Feb 8, 2013

Beyond "religious liberty"

Most of the attention given to the roiling legal fight over insurance coverage and birth control and the limits of religious exercise has come in the form of arguments about "religious liberty."

It is an issue of religious liberty, of course, though the tendency has been for those arguments to obscure more than they reveal. An example of this is Mike Huckabee's advocation for the craft store Hobby Lobby last month. Huckabee encouraged people to shop at the chain in an act of solidarity, a consumption-as-politics act of activism. He said:
They are having to fight in court for the most basic American rights of freedom of religion and freedom of speech .... The Obama administration insists that companies like Hobby Lobby bow their knees to the God of government health care mandates, even when those mandates are a clear and direct contradiction to their personal beliefs of faith.
The conflation that he's making here, between the corporation, Hobby Lobby, and "their personal beliefs of faith," is exactly what's at issue in these lawsuits. The grammatical issue of replacing a singular noun with a plural pronouns isn't an accident; it's the point. In promoting the identification of an individual shopper with the company, Huckabee's not actually making an argument that for-profit corporations can have religion and have the right to exercise religion, but re-casting the issue as a conflict between those who are for and those who are against religious freedom.

For the most part, though, it seems that the people most concerned with these legal battles are only concerned contingent on this confusion.

So it's interesting to see two conservative Christian media outlets approach the Hobby Lobby et al legal battles with Obamacare's HHS contraceptives coverage mandate from a very different direction. This last week, there were two articles where the lawsuits were put into a very different context.



At Christianity Today, journalist Melissa Steffan connected the legal cases to the pro-life movement. She wrote:
The battle over the mandate—and the emergency contraception it requires—has long been over personhood. Is a fertilized egg a person? Do the emergency contraceptives stop eggs from uterine implantation, ending a person's life?  
But now the legal battles against the HHS employer contraceptive mandate are shifting to very different questions of personhood: Are for-profit corporations "persons" in such a legal sense that they have religious rights? And do their religious liberties allow them to avoid the mandate?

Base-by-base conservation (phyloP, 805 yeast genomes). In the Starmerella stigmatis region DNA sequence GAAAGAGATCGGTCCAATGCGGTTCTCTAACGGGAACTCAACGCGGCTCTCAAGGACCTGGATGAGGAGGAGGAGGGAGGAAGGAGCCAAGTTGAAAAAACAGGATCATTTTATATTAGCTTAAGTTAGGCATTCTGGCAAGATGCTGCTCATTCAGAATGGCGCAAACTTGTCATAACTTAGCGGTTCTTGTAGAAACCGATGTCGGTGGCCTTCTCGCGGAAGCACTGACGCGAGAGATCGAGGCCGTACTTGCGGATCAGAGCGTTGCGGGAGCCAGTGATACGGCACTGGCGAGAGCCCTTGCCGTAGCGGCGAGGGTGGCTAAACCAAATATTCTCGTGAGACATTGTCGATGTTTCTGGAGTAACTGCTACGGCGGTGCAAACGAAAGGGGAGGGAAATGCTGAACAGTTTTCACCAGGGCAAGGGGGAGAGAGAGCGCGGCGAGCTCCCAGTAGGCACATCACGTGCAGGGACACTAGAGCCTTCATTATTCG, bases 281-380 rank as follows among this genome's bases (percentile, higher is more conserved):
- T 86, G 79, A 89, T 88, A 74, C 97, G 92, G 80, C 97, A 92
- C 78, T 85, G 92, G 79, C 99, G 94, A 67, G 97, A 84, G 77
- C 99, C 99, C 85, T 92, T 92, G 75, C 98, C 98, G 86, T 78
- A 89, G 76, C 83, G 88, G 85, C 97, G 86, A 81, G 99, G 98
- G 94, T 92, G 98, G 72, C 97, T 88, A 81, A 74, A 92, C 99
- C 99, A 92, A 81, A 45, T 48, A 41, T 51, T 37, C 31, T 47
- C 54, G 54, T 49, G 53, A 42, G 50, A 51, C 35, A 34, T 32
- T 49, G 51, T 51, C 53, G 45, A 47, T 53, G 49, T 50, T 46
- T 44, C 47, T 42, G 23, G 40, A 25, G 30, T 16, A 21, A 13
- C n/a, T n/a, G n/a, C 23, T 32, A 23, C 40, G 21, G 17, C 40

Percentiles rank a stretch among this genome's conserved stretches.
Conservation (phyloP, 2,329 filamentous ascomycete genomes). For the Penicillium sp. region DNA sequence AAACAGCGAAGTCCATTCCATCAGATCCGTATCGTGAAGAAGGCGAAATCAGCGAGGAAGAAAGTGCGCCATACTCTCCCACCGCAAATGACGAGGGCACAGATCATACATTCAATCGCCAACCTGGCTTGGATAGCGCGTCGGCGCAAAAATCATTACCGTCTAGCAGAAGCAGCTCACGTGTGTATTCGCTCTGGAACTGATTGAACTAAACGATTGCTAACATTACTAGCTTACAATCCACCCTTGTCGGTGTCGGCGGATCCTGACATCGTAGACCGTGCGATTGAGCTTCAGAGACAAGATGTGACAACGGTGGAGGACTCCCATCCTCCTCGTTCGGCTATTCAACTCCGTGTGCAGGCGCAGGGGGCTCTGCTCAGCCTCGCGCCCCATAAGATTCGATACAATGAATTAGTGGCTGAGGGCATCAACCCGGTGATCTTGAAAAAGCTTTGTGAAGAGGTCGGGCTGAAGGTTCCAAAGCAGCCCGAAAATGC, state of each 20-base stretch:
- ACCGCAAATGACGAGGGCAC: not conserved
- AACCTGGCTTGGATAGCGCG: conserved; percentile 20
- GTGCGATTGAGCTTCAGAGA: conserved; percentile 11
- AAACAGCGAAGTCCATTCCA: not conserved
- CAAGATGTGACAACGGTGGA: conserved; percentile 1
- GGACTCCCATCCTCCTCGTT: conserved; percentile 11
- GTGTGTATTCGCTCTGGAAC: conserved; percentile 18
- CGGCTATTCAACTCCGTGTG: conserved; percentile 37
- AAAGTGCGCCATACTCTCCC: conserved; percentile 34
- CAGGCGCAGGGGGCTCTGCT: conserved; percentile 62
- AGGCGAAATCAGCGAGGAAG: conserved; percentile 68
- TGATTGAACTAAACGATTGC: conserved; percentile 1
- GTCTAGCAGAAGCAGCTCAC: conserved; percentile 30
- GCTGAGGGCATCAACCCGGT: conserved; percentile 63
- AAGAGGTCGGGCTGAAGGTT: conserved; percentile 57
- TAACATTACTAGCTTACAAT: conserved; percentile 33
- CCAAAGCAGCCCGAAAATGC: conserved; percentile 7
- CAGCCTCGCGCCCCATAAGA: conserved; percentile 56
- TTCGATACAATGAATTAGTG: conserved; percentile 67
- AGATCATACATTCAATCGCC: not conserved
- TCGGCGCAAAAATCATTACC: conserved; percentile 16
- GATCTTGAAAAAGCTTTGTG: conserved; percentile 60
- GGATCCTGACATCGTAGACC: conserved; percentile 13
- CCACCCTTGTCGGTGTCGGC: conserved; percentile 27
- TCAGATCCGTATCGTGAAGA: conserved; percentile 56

Steffan doesn't try to articulate what the connection between those two arguments about personhood might actually be. The people she quotes -- mostly advocates for the companies suing the Obama administration -- don't approach that question either. The question is only raised, and pointed at.

It's a really interesting incongruity, though. Are the people who are dedicated to the idea that life begins at conception comfortable with this expansion of the definition of "person" to include corporations? Is this merely a pragmatic tactic, or is there an underlying philosophical connection between these two arguments about personhood?

At First Things, meanwhile, a professor from Pepperdine approached these lawsuits by connecting them to arguments about Sharia law in America.

Michael A. Helfand wrote:
The more religion has gone commercial, the more difficult it has become for courts to figure out how to treat conduct that that is simultaneously religious and commercial. Of course, these constitutional skirmishes are part of a far larger infrastructure of religious commerce. 
Notable examples include Sharia-compliant financial instruments and Jewish heter iska agreements, both of which are mechanisms for restructuring loans so as to avoid Islamic and Jewish law’s respective anti-usury rules. Religious communities have embraced contracts that use commercial forms to govern and structure a variety of religious relationships, such as employment contracts, arbitration provisions, and prenuptial agreements.
I don't entirely follow Helfand's line of reasoning. If I read him right, he's pivoting off of these lawsuits to make the case that religious laws have a place in American jurisprudence. His conclusion is that,
the best way to prevent the potential negative impact of religious law is to encourage ingenuity and creativity precisely at the nexus of religion and commerce. So long as courts continue to ensure that parties enter such agreements out of their own volition, the sophisticated drafting of agreements and structuring of relationships can provide solutions to the most worrisome religious customs and practices. Those supporting initiatives that hope to disaggregate religion and commerce miss the core insight that commercializing religion isn’t the problem: It’s the solution.
What this has to do with Hobby Lobby and other for-profit corporations opposed to insurance plans that cover employees' contraceptives, I'm not sure. It's interesting, though, to see the several emerging alternative rubrics for thinking about these legal cases besides arguments about "religious liberty."